If we can say that the period in the history of modern Chinese literature from the 1920's to the 1930's is a feminist narrative time that belonged to the Twins of Ding Ling and Xiao Hong, the period of the 1940's undoubtedly belonged to Su Qing and Zhang Ailing. A woman writer unrivalled by none but her contemporary Zhang Ailing, Su is unique for her novels. Her artistic excellence, though inadequate in the eye of many modern critics, lies in a new realism that is characteristic of her unique personality. Simple and unadorned, her novels are aesthetically stunning. They vividly present to us a big social world of her time in the small world of a woman's perspective.The fact that Su Qing's failure in marriage, like that of many modern Chinese women writers, was rewarded by her success in literature is significant of the feminism in the modern Chinese literary history. Her limitation as a woman writer need not be overlooked: out of her three novels, only two autographic ones contributed to her reputation as a novelist, My Ten Years of Marriage and My Ten Years of Marriage Continued. Her short stories are not really worth mentioning. But as the writer had made it clear, these two Ten Years are “not really autobiographies but autobiographic novels”. They are indeed novels in a unique style in that they succeeded in presenting the trivialities and banalities of a rich and healthy daily life in a simple and straightforward style in which romanticism evaporates and a revelation rings out: The most important quality of a novelist is not his or her profound thoughts and feelings but his or her true and mature life experience. It does not mean that thoughts and feelings are unimportant but that whoever acquires this experience is endowed with the feelings that come with poetic creation and the insights that are often blinded.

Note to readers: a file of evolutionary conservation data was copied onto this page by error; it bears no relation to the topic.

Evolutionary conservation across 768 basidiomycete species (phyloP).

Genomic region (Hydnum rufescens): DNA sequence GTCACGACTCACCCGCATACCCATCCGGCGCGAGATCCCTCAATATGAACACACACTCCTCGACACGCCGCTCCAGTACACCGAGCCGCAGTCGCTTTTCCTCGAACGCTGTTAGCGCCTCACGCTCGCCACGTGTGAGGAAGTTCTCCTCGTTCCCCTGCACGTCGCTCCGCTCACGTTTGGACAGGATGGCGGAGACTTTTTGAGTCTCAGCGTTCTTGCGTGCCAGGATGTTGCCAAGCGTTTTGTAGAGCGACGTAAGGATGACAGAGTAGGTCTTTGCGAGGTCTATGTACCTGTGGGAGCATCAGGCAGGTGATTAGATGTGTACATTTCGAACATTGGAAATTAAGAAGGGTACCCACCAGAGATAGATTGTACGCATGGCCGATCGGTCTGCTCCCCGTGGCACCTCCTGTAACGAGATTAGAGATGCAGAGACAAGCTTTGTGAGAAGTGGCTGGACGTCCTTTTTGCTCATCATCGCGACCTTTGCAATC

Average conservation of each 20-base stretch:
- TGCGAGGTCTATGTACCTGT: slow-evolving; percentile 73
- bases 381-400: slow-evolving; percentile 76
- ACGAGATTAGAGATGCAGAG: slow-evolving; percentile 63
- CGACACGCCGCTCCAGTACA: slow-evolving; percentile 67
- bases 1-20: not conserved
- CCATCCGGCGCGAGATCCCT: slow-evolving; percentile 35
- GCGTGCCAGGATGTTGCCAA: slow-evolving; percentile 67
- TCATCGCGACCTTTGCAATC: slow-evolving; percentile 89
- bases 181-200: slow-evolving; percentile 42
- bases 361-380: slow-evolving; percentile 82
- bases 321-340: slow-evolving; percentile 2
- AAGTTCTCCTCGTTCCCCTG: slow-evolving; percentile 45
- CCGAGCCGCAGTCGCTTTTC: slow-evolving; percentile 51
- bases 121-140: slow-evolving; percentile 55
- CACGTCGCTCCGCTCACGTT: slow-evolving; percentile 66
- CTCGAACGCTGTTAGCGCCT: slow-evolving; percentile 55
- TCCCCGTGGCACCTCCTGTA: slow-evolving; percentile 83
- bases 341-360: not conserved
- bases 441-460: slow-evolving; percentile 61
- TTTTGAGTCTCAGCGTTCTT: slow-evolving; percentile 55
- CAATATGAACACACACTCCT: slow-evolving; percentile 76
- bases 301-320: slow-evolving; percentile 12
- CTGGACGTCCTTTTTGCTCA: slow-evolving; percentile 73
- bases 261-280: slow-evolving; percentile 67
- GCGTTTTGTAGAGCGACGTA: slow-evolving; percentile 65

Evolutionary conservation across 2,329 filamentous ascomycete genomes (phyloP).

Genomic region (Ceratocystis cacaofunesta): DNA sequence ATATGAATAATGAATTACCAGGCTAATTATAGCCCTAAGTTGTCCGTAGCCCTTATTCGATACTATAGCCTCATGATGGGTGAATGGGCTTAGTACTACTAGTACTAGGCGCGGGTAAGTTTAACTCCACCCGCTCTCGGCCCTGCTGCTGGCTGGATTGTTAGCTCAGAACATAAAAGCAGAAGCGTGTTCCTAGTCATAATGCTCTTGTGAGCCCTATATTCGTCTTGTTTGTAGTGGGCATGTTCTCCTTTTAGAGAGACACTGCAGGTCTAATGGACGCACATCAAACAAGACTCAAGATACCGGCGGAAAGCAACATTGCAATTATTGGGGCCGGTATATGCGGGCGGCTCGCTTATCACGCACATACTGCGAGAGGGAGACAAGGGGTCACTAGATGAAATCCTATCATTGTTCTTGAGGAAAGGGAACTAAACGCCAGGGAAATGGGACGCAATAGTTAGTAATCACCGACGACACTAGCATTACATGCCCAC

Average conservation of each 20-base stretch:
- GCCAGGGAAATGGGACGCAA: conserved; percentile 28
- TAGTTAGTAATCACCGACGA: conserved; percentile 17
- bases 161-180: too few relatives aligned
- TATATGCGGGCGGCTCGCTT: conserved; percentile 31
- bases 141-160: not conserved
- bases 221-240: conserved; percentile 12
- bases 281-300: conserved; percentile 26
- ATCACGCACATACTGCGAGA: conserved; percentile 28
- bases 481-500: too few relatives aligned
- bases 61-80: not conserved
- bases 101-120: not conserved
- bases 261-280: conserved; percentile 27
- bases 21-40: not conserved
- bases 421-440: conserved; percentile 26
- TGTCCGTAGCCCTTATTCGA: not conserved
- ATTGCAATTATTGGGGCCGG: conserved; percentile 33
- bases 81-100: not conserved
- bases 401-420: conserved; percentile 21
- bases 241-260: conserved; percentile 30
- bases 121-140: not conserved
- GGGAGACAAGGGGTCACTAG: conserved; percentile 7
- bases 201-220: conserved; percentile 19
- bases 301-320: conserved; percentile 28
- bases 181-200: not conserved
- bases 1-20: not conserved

Su's novels reveal that romanticism in poetic creation is not synonymous with worldly love affaires. It is essentially an understanding of the inconsistency of human relationships and the meaningfulness of ordinary life. In this sense, Su is not far different from Xiao Hong.Su's works have a strong feminism that characterized such feminist narratives by Ding Ling, Xiao Hong and other women writers. It is a colorful feminism in that it consists not only of soft tones and sentimental melodies but of liveliness, sharpness and strength as well. Su's feminist perspectives grow out of her unique understanding of women's life, an understanding which is so profound that it “seriously voices women's miseries and grievances”, as is demonstrated in the story of Huai Qing's marriage. Huai Qing is obviously a personal image of the author herself, but it is her true self.As a matter of fact, Su's marriage stories express an unreconciled helplessness in the absence of love. Only a “home”—as is often desired in pop songs—a home of true love between husband and wife can include everything this “bad girl” Huai Qing could have expected. It is such a simple but difficult idea. A sadness and sympathetic distress emerges in the quiet and disinterested tones of the narrative. The big world of life expressed in Su's description of a woman's small world cannot be belittled.